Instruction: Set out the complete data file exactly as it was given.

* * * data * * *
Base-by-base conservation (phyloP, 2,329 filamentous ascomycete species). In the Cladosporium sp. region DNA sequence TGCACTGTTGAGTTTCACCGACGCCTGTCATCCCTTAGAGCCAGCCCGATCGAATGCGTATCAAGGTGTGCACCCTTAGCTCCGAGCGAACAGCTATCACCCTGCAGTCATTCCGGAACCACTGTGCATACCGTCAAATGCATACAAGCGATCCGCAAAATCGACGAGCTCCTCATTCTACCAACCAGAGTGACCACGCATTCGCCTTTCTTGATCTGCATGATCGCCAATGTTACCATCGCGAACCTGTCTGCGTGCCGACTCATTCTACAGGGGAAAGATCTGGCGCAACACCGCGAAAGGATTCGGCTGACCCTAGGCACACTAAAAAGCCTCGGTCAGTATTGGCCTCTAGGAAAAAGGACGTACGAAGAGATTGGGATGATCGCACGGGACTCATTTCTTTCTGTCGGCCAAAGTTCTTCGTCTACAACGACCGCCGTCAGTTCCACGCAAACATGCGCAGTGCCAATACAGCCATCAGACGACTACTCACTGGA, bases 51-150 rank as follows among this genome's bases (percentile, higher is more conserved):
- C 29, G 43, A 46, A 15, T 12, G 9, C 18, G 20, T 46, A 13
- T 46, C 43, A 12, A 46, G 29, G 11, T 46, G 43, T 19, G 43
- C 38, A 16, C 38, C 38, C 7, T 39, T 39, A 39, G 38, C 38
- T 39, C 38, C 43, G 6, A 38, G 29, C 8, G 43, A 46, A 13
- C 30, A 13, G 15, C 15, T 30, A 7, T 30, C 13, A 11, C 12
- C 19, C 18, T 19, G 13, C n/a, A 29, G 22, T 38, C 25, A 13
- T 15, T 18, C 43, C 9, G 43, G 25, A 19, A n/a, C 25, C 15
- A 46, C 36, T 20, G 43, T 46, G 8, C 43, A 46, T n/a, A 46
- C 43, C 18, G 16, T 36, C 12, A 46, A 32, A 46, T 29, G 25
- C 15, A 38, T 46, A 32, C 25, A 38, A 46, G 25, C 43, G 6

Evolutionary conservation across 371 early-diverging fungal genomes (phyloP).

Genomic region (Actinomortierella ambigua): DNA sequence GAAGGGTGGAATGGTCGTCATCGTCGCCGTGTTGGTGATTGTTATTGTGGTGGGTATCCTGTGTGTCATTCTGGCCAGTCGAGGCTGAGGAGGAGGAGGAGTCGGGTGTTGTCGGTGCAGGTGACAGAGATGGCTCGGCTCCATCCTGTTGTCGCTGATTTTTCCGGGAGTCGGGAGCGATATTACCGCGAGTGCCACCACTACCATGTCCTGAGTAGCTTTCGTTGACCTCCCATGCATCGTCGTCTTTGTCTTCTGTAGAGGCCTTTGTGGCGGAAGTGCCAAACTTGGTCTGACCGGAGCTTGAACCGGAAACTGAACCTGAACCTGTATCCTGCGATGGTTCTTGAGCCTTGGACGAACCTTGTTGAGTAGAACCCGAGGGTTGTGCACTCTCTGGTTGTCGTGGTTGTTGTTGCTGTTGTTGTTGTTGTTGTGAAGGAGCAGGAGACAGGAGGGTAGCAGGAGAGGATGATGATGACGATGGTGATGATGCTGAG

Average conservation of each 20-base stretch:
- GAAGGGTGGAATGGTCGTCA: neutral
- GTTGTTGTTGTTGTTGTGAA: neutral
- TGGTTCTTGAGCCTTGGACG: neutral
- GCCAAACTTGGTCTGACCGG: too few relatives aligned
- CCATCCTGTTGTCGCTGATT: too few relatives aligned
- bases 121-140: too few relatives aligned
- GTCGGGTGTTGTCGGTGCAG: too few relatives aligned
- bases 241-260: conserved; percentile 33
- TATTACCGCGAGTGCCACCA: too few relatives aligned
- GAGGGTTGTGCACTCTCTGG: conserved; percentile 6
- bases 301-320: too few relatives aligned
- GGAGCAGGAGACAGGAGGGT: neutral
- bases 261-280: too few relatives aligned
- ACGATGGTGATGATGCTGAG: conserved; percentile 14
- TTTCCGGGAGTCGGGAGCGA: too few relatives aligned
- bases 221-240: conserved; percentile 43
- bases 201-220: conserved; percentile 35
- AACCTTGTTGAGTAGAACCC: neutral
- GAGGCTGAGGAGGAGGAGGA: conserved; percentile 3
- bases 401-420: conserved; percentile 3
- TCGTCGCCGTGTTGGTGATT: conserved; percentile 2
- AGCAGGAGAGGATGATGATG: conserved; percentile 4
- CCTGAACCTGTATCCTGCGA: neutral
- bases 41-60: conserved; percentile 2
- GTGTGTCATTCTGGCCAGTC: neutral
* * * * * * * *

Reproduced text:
Base-by-base conservation (phyloP, 2,329 filamentous ascomycete species). In the Cladosporium sp. region DNA sequence TGCACTGTTGAGTTTCACCGACGCCTGTCATCCCTTAGAGCCAGCCCGATCGAATGCGTATCAAGGTGTGCACCCTTAGCTCCGAGCGAACAGCTATCACCCTGCAGTCATTCCGGAACCACTGTGCATACCGTCAAATGCATACAAGCGATCCGCAAAATCGACGAGCTCCTCATTCTACCAACCAGAGTGACCACGCATTCGCCTTTCTTGATCTGCATGATCGCCAATGTTACCATCGCGAACCTGTCTGCGTGCCGACTCATTCTACAGGGGAAAGATCTGGCGCAACACCGCGAAAGGATTCGGCTGACCCTAGGCACACTAAAAAGCCTCGGTCAGTATTGGCCTCTAGGAAAAAGGACGTACGAAGAGATTGGGATGATCGCACGGGACTCATTTCTTTCTGTCGGCCAAAGTTCTTCGTCTACAACGACCGCCGTCAGTTCCACGCAAACATGCGCAGTGCCAATACAGCCATCAGACGACTACTCACTGGA, bases 51-150 rank as follows among this genome's bases (percentile, higher is more conserved):
- C 29, G 43, A 46, A 15, T 12, G 9, C 18, G 20, T 46, A 13
- T 46, C 43, A 12, A 46, G 29, G 11, T 46, G 43, T 19, G 43
- C 38, A 16, C 38, C 38, C 7, T 39, T 39, A 39, G 38, C 38
- T 39, C 38, C 43, G 6, A 38, G 29, C 8, G 43, A 46, A 13
- C 30, A 13, G 15, C 15, T 30, A 7, T 30, C 13, A 11, C 12
- C 19, C 18, T 19, G 13, C n/a, A 29, G 22, T 38, C 25, A 13
- T 15, T 18, C 43, C 9, G 43, G 25, A 19, A n/a, C 25, C 15
- A 46, C 36, T 20, G 43, T 46, G 8, C 43, A 46, T n/a, A 46
- C 43, C 18, G 16, T 36, C 12, A 46, A 32, A 46, T 29, G 25
- C 15, A 38, T 46, A 32, C 25, A 38, A 46, G 25, C 43, G 6

Evolutionary conservation across 371 early-diverging fungal genomes (phyloP).

Genomic region (Actinomortierella ambigua): DNA sequence GAAGGGTGGAATGGTCGTCATCGTCGCCGTGTTGGTGATTGTTATTGTGGTGGGTATCCTGTGTGTCATTCTGGCCAGTCGAGGCTGAGGAGGAGGAGGAGTCGGGTGTTGTCGGTGCAGGTGACAGAGATGGCTCGGCTCCATCCTGTTGTCGCTGATTTTTCCGGGAGTCGGGAGCGATATTACCGCGAGTGCCACCACTACCATGTCCTGAGTAGCTTTCGTTGACCTCCCATGCATCGTCGTCTTTGTCTTCTGTAGAGGCCTTTGTGGCGGAAGTGCCAAACTTGGTCTGACCGGAGCTTGAACCGGAAACTGAACCTGAACCTGTATCCTGCGATGGTTCTTGAGCCTTGGACGAACCTTGTTGAGTAGAACCCGAGGGTTGTGCACTCTCTGGTTGTCGTGGTTGTTGTTGCTGTTGTTGTTGTTGTTGTGAAGGAGCAGGAGACAGGAGGGTAGCAGGAGAGGATGATGATGACGATGGTGATGATGCTGAG

Average conservation of each 20-base stretch:
- GAAGGGTGGAATGGTCGTCA: neutral
- GTTGTTGTTGTTGTTGTGAA: neutral
- TGGTTCTTGAGCCTTGGACG: neutral
- GCCAAACTTGGTCTGACCGG: too few relatives aligned
- CCATCCTGTTGTCGCTGATT: too few relatives aligned
- bases 121-140: too few relatives aligned
- GTCGGGTGTTGTCGGTGCAG: too few relatives aligned
- bases 241-260: conserved; percentile 33
- TATTACCGCGAGTGCCACCA: too few relatives aligned
- GAGGGTTGTGCACTCTCTGG: conserved; percentile 6
- bases 301-320: too few relatives aligned
- GGAGCAGGAGACAGGAGGGT: neutral
- bases 261-280: too few relatives aligned
- ACGATGGTGATGATGCTGAG: conserved; percentile 14
- TTTCCGGGAGTCGGGAGCGA: too few relatives aligned
- bases 221-240: conserved; percentile 43
- bases 201-220: conserved; percentile 35
- AACCTTGTTGAGTAGAACCC: neutral
- GAGGCTGAGGAGGAGGAGGA: conserved; percentile 3
- bases 401-420: conserved; percentile 3
- TCGTCGCCGTGTTGGTGATT: conserved; percentile 2
- AGCAGGAGAGGATGATGATG: conserved; percentile 4
- CCTGAACCTGTATCCTGCGA: neutral
- bases 41-60: conserved; percentile 2
- GTGTGTCATTCTGGCCAGTC: neutral